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Defenestration of Prague: 1618

The dramatic event which in 1618 provokes a crisis throughout Europe is known to historians as the Defenestration (out-windowing) of Prague. The windows in question are those of the seat of government, the Hradcany fortified palace. Those forcibly thrown out are two of the regents appointed by the Habsburgs.

Rumour soon embellishes an already dramatic incident, and the drop from the windows to the ground is often described as some fifty feet. It must have been very much less. Both the unfortunate officials survive to play prominent parts in subsequent Bohemian history. But their undignified exit from the palace is a flashpoint in the clash between Catholic rulers and a Protestant majority in Bohemia.

Ferdinand II, crowned king of Bohemia in 1617, has been educated by Jesuits. It is no secret that he intends to impose on his territories the rigorous Catholicism of the Counter-Reformation. Recently his regents in Prague have even tried to instal a Catholic priest in Bethlehem Chapel, forever associated in Protestant minds with the heroic John Huss.

The crisis escalates in 1619 when the Protestant party in Prague declares that the Bohemian crown is elective. They choose as their king one of the few Calvinist princes in the Holy Roman empire, Frederick V of the Rhine Palatinate.

The Winter King: 1619-1620

In accepting the Bohemian throne, and being crowned in Prague in November 1619, Frederick V is perpetrating an extremely inflammatory act within the edgy community of the German states. Ferdinand II, Habsburg successor to the kingdom of Bohemia, has been elected Holy Roman emperor in August of that year.

Frederick owes Ferdinand allegiance, as one of the German princes and as an imperial elector (the elector palatine of the Rhine). Instead, by popular demand in Bohemia, he is usurping his lord's place.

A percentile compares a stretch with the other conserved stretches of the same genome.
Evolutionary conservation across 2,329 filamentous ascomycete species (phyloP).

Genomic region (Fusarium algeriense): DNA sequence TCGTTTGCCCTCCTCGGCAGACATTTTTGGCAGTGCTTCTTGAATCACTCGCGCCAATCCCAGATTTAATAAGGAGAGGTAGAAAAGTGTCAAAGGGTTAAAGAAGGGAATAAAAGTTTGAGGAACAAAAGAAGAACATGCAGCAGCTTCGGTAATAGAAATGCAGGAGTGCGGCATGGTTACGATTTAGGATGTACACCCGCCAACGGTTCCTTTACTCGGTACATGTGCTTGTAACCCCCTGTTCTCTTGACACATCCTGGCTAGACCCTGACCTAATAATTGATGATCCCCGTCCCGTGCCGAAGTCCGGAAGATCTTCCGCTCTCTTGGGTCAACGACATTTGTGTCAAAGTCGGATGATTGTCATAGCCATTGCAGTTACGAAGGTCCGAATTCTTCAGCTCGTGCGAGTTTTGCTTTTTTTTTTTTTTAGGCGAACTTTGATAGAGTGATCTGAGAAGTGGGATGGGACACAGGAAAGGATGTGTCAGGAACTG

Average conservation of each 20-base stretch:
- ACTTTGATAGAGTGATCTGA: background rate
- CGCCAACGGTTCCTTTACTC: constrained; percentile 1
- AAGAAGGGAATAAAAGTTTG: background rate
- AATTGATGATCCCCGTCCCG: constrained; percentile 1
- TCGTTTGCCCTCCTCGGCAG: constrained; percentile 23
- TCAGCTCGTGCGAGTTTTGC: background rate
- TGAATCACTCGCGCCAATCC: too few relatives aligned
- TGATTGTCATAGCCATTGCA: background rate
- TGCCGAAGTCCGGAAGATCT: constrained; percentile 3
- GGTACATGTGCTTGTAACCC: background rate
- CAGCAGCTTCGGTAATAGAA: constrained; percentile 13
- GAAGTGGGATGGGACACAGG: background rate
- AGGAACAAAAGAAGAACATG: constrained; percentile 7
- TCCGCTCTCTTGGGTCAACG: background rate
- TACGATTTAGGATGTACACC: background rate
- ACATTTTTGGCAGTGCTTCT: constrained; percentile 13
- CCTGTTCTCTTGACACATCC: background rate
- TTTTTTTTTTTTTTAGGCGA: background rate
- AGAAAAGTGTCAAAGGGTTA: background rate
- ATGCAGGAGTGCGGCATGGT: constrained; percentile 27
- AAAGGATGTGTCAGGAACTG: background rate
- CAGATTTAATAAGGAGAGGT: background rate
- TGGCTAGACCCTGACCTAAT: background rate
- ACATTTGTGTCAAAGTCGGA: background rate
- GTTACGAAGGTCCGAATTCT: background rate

Ferdinand is able to organize a powerful army against the Protestant upstart. The bulk of it comes from the duchy of Bavaria, a Catholic line of the Wittelsbach dynasty and deeply hostile to the Protestant branch headed by Frederick in the Palatinate. In return for his support the Bavarian duke, Maximilian I, is promised Frederick's hereditary lands and his status as an imperial elector.

Frederick, by contrast, receives messages of goodwill but little practical help from the Protestant states.

The issue is decided in a single brief encounter. The Bavarian army, under its distinguished general Johann Tserclaes von Tilly, marches on Prague. A battle at the White Mountain, to the west of the city, lasts only an hour before the Protestant army gives way. On the evening of that same day, 8 November 1620, almost exactly a year after his coronation, Frederick flees from Prague with his family.

His wife is Elizabeth, daughter of James I of England. Their brief reign causes Frederick and Elizabeth to become known as the Winter King and Queen. (But unwittingly they found a dynasty. A century later their grandson becomes king of Great Britain as George I).